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How does one find and replace text in all open files with gedit?

2 Answers 2

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This is not possible with a stock gedit; there's an open ubuntu brainstorm idea for adding the ability. However, there are plugins that add it, such as advanced-find. If you install that, one of the sections on the "Advanced Find/Replace" dialog is "Scope"; choose "All Opened Documents":

Screenshot of the Advanced Find/Replace dialog

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Generally people who want to do this write an ed script and run it against all the files. E.g.:

*s/ThrityLimit/ThirtyLimit/
w
q

And then run it like this

find . -name '*.c' -exec "ed <edscript"

You can also use an ex script which allows you to use all the : commands from vi. It's the same binary as vi just called using the command ex to start without the gui.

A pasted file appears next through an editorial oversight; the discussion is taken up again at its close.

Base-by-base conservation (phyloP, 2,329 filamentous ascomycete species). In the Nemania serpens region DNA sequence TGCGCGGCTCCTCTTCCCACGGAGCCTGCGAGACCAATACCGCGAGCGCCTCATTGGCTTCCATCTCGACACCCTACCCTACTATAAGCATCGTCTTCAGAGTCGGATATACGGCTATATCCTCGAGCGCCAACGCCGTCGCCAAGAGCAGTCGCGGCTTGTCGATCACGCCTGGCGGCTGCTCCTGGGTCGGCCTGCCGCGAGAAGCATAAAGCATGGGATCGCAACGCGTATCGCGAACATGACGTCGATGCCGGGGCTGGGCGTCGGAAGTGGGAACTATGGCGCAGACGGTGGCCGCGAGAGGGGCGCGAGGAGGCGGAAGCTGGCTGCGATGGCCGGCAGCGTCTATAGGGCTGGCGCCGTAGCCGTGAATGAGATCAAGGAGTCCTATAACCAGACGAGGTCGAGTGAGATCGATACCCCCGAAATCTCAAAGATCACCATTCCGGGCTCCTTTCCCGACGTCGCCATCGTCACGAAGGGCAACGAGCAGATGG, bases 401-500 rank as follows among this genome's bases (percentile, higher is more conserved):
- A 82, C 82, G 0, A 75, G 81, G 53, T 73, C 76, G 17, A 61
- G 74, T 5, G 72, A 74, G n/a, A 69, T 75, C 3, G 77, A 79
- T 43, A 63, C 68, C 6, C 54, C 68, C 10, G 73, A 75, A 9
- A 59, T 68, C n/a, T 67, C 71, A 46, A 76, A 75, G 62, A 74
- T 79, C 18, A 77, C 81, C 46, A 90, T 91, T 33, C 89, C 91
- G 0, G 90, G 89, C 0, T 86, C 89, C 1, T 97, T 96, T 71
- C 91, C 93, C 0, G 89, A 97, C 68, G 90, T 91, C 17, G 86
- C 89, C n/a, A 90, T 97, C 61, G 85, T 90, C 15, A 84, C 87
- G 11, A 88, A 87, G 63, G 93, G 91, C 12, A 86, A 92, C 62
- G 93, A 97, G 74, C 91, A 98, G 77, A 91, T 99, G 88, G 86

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    or with GNU sed: sed -i -e 's/ThrityLimit/ThirtyLimit/g' *.c. Or perl -i -pe 's/ThrityLimit/ThirtyLimit/g' *.c. With zsh or bash 4, you can traverse subdirectories with **/*.c. Feb 24, 2011 at 20:53
  • "How does one find and replace text in all open files" indicates that the user already has selected which files to apply the edit to. This answer does not address that aspect of the question nor does it address the "with gedit" component. Mar 14, 2018 at 18:34

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